In Which We Develop a Forbidden Love for Chris Matthews

Matthews
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Against all of our better instincts, we found ourselves kind of loving Chris Matthews in the Times Magazine's profile of him, which came out today because the paper published it into the future in that weird way that they do. We've never much gone for Matthews boyish wonkiness, but Mark Leibovich showed us the error of our ways by exposing the — at times strangely vulnerable — man behind the forelock.

Leibovich's version of Chris Matthews is sincere to the point of being childlike: "He will, at times, bounce in his seat like a Ritalin-deprived second-grader," he writes. Matthews idolizes colleague Tim Russert (even though Russert may actually kind of hate him) and tends to repeat his best lines "suggesting a speaker who feels insufficiently listened to." Aw. At one point, he becomes mesmerized by his own image on the screen: “Hey, there I am — it’s me,” he says. “It’s me.” He also utterly lacks a filter, as exemplified by this interaction with the actress and Obama supporter Kerry Washington, whom MSNBC head Phil Griffin invites on Hardball at an event.

“I know why he wants you on,” Matthews said to Washington while looking at Griffin. At which point Matthews did something he rarely does. He paused. He seemed actually to be considering what he was about to say. He might even have been editing himself, which is anything but a natural act for him. He was grimacing. I imagined a little superego hamster racing against a speeding treadmill inside Matthews’s skull, until the superego hamster was overrun and the pause ended.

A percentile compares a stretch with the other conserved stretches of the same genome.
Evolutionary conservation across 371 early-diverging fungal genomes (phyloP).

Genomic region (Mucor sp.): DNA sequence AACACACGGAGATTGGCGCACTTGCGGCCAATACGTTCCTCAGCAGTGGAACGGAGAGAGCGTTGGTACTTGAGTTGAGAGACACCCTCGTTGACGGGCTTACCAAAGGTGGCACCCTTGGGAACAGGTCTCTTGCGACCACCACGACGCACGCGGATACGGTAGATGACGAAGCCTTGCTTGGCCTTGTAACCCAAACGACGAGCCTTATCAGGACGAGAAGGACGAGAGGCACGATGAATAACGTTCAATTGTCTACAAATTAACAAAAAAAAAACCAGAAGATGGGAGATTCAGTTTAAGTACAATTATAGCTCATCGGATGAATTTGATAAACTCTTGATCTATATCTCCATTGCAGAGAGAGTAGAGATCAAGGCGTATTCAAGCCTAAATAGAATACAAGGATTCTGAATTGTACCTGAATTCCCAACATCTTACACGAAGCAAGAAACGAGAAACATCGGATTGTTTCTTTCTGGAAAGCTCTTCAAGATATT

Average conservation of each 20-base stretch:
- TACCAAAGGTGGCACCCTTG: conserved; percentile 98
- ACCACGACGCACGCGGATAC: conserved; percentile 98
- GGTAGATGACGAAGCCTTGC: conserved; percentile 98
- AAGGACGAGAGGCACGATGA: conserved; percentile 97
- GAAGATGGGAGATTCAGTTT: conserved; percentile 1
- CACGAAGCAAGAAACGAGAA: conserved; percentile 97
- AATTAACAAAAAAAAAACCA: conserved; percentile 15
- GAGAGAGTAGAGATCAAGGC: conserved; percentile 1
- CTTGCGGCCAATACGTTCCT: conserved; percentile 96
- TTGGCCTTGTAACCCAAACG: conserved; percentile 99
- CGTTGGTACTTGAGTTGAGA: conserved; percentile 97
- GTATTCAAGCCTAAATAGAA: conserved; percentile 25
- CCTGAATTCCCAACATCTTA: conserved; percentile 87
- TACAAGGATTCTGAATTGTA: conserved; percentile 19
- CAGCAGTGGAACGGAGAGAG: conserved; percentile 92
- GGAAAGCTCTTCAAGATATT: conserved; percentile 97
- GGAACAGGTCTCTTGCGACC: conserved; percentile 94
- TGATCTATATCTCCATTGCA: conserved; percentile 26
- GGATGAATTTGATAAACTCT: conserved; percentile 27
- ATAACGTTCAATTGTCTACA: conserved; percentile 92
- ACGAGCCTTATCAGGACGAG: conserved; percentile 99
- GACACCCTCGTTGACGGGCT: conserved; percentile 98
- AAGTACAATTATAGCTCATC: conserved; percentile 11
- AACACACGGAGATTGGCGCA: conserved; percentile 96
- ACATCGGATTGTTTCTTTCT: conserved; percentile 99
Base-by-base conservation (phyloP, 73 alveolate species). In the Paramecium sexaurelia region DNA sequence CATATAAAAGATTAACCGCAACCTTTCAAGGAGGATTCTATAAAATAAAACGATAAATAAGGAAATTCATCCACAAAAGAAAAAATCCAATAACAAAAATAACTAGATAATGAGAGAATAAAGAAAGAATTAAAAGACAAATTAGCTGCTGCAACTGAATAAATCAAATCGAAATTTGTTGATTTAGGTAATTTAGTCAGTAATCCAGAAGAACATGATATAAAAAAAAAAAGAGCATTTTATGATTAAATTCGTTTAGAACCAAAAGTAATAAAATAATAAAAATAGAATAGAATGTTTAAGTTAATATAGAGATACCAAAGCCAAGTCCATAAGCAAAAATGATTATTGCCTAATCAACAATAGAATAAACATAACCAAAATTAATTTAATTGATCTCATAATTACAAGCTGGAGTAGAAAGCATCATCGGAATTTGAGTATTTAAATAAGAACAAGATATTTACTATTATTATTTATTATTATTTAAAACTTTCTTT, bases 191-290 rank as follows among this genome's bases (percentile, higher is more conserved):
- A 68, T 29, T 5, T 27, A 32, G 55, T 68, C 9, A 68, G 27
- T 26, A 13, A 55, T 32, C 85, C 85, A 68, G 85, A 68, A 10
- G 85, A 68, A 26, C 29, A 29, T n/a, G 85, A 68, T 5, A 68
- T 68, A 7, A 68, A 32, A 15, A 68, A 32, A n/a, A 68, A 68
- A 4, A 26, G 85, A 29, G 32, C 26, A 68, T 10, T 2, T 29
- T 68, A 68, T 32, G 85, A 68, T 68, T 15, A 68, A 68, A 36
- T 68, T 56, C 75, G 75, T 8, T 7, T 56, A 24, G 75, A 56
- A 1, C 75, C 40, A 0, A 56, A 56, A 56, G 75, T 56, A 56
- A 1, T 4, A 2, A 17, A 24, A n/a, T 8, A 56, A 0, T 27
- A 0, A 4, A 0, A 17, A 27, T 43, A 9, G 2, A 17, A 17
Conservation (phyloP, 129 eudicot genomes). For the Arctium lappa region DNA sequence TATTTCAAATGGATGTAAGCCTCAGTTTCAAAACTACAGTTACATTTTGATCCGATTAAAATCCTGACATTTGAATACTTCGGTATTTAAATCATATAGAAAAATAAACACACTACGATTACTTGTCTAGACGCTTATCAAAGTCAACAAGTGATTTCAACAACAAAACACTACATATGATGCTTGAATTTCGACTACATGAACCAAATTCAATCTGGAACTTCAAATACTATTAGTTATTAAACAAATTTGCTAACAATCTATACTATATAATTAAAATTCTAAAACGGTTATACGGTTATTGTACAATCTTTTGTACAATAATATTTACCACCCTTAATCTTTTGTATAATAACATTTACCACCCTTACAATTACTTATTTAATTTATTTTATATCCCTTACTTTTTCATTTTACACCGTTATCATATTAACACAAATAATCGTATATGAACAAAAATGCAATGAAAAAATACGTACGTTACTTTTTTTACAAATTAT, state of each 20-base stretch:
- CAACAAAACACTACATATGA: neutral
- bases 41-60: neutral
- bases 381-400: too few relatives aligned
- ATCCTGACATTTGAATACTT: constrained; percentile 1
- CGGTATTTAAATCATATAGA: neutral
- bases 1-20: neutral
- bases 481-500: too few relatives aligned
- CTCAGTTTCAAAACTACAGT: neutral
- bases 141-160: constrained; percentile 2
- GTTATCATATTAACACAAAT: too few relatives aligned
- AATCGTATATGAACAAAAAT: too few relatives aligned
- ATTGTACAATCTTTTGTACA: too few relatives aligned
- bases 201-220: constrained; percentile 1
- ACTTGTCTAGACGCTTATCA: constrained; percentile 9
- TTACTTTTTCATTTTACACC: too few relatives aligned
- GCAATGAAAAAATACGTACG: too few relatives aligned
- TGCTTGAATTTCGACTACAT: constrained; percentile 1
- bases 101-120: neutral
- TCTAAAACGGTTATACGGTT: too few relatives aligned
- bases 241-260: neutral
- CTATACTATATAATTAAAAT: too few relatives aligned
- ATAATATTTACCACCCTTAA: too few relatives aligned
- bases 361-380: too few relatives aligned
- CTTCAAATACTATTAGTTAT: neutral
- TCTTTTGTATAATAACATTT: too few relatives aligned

“He wants you on because you’re beautiful,” Matthews said. “And because you’re black.” He handed Washington a business card and told her to call anytime “if you ever want to hang out with Chris Matthews.”

Places like Media Matters will doubtless point out this interaction as further evidence of Matthews's demeaning attitude toward women, but they'd be missing the point. Matthews is a sexist in the same benign way your grandfather is, but at least he tells the truth.

The Aria of Chris Matthews [NYTM]